You are here

Photo of the Week: Cold as Ice — Using Titan to Build More Efficient Wind Turbines

January 10, 2014 - 2:53pm

Addthis

Wind energy is one of the world's fast-growing energy sources -- and many of the regions that could benefit from wind energy happen to be in cold climates.

Since 2005, scientists at GE Global Research have been researching, developing and testing materials in freezing conditions. By developing more efficient materials for wind turbines, researchers can increase turbine efficiency and reduce potential downtime for wind turbines in cold climates.

The teams use Oak Ridge National Laboratory's Titan, the world's most powerful supercomputer, to simulate hundreds of water droplets as they freeze, with each droplet containing one million molecules. By simulating and studying how water freezes on a molecular level, scientists are gaining an understanding of how ice forms, which will help them design better, more efficient materials for these colder climates. Pictured here is an illustration of a single water droplet, filled with molecules freezing in slow motion. <a href="https://www.olcf.ornl.gov/2013/10/25/titan-propels-ge-wind-turbine-research-into-new-territory/" target=_blank">Learn more about their research here</a>. | Photo/visualization courtesy of M. Matheson, Oak Ridge National Laboratory.

Wind energy is one of the world's fast-growing energy sources -- and many of the regions that could benefit from wind energy happen to be in cold climates. Since 2005, scientists at GE Global Research have been researching, developing and testing materials in freezing conditions. By developing more efficient materials for wind turbines, researchers can increase turbine efficiency and reduce potential downtime for wind turbines in cold climates. The teams use Oak Ridge National Laboratory's Titan, the world's most powerful supercomputer, to simulate hundreds of water droplets as they freeze, with each droplet containing one million molecules. By simulating and studying how water freezes on a molecular level, scientists are gaining an understanding of how ice forms, which will help them design better, more efficient materials for these colder climates. Pictured here is an illustration of a single water droplet, filled with molecules freezing in slow motion. Learn more about their research here. | Photo/visualization courtesy of M. Matheson, Oak Ridge National Laboratory.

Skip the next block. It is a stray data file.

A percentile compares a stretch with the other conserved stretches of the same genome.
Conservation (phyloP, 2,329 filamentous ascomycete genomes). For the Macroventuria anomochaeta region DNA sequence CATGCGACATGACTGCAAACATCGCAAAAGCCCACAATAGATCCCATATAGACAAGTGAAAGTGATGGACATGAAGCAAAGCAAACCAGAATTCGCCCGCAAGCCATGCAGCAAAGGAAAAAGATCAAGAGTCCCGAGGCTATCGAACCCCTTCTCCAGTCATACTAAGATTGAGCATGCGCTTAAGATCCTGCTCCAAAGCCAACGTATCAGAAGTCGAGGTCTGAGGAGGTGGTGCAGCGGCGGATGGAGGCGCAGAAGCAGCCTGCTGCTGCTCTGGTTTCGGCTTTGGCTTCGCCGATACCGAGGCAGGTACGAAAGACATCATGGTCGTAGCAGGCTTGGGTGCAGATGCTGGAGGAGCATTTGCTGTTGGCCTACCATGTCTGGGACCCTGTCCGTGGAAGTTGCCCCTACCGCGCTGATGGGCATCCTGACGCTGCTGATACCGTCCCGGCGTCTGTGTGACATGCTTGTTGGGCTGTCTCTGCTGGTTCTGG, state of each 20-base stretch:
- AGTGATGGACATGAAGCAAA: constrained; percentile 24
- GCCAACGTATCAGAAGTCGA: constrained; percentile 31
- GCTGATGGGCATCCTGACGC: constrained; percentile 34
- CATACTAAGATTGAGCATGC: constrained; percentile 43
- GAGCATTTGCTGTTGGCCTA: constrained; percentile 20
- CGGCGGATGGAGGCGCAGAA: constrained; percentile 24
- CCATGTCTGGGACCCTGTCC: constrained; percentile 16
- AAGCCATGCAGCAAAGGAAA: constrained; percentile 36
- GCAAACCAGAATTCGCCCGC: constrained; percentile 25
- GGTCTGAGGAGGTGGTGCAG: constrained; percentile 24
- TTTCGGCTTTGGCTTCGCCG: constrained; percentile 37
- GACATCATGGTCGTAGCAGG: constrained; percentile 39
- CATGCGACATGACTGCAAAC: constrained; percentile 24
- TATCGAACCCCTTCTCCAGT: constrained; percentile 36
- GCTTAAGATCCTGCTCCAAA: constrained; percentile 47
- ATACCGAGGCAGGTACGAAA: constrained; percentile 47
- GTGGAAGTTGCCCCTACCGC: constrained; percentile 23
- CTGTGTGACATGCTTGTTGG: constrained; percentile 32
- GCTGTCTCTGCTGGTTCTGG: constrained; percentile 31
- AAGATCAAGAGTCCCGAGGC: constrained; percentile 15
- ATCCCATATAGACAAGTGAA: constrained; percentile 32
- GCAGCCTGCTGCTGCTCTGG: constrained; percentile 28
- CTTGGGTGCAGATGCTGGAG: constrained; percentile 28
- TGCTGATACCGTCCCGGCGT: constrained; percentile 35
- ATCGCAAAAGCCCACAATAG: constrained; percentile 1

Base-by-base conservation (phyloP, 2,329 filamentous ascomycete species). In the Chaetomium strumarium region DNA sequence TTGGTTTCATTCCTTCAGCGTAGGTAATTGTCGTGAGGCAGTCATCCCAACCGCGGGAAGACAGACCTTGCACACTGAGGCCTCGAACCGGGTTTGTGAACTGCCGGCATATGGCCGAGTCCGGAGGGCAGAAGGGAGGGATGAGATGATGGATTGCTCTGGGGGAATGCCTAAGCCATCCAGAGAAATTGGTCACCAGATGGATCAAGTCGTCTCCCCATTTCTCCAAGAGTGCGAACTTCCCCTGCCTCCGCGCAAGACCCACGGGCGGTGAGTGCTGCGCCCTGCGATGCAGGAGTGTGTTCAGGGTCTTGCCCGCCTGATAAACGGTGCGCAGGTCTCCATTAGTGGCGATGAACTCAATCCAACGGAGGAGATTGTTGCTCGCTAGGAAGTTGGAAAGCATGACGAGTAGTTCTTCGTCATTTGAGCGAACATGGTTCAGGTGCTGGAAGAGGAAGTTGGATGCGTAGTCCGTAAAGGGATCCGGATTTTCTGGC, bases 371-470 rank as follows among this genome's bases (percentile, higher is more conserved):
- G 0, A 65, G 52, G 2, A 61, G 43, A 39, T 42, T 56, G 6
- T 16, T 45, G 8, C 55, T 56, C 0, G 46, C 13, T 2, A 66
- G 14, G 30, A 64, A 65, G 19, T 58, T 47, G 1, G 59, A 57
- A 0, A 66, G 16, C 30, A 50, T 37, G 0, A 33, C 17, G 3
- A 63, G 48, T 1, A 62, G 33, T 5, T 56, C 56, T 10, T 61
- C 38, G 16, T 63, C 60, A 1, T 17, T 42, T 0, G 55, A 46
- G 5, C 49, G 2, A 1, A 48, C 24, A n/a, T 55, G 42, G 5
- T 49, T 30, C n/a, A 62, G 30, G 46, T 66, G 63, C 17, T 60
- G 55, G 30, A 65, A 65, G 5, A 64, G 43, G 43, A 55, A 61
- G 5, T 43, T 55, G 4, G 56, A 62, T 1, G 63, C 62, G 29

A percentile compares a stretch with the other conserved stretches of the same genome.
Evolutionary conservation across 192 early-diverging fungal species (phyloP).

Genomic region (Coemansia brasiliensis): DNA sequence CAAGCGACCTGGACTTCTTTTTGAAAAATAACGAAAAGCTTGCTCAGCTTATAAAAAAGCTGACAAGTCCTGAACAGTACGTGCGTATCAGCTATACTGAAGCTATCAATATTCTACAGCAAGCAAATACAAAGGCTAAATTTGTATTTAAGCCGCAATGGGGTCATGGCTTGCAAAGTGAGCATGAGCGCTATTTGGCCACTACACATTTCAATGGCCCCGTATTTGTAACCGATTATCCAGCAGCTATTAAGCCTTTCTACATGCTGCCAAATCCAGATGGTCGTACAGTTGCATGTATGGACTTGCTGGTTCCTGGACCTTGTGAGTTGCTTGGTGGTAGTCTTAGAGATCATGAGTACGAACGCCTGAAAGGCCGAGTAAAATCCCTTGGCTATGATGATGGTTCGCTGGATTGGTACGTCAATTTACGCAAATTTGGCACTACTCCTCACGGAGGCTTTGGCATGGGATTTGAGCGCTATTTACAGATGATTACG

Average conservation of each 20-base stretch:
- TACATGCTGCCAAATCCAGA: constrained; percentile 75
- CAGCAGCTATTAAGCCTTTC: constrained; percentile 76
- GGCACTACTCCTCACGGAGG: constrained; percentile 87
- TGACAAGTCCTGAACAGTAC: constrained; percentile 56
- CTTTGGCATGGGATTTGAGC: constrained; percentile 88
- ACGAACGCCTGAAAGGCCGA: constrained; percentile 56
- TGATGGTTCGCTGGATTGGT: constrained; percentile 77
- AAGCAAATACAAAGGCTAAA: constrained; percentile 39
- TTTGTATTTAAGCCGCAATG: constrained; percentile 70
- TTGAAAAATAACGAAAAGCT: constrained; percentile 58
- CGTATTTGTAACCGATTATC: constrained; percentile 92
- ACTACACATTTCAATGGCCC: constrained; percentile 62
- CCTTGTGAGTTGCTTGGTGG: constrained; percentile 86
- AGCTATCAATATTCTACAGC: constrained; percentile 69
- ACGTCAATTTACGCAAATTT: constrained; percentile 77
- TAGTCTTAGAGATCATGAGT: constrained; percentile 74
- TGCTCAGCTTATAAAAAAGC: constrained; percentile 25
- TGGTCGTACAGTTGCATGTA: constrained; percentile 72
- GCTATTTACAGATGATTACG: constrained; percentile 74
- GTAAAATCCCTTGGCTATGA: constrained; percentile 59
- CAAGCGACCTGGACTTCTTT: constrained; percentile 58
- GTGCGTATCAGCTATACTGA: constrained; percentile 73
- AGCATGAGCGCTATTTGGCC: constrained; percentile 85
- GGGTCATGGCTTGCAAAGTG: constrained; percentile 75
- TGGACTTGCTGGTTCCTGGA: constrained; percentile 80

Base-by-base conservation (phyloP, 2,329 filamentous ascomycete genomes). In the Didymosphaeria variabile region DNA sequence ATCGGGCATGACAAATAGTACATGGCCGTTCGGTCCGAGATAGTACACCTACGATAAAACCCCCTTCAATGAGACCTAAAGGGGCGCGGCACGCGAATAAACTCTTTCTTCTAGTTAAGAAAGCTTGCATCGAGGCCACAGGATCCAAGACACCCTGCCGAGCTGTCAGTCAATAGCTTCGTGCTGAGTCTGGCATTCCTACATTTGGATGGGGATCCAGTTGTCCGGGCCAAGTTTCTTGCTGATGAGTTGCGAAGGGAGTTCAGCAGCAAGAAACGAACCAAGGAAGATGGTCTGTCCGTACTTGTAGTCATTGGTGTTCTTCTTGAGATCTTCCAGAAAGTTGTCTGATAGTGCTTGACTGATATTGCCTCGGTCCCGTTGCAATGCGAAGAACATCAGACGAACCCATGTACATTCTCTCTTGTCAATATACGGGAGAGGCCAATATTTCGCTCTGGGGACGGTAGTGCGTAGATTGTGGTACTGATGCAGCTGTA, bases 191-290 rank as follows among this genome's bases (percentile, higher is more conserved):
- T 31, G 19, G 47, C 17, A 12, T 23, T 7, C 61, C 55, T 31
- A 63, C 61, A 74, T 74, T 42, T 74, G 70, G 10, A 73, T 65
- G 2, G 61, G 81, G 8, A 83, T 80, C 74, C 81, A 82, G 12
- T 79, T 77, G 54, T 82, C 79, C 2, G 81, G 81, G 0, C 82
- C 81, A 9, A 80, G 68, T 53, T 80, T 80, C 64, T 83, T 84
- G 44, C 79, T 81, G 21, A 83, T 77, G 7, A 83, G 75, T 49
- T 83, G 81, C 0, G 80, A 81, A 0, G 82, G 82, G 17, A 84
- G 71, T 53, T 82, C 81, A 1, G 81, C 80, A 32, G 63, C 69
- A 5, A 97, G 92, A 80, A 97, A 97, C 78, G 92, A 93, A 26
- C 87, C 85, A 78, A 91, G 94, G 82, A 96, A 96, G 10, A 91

Every week, we'll feature our favorite energy-related photo here on Energy.gov, at Facebook.com/Energygov and on Twitter via @ENERGY. For other photos of the week, view our gallery. If you have ideas for Photo of the Week, send us an email at NewMedia@hq.doe.gov.

Addthis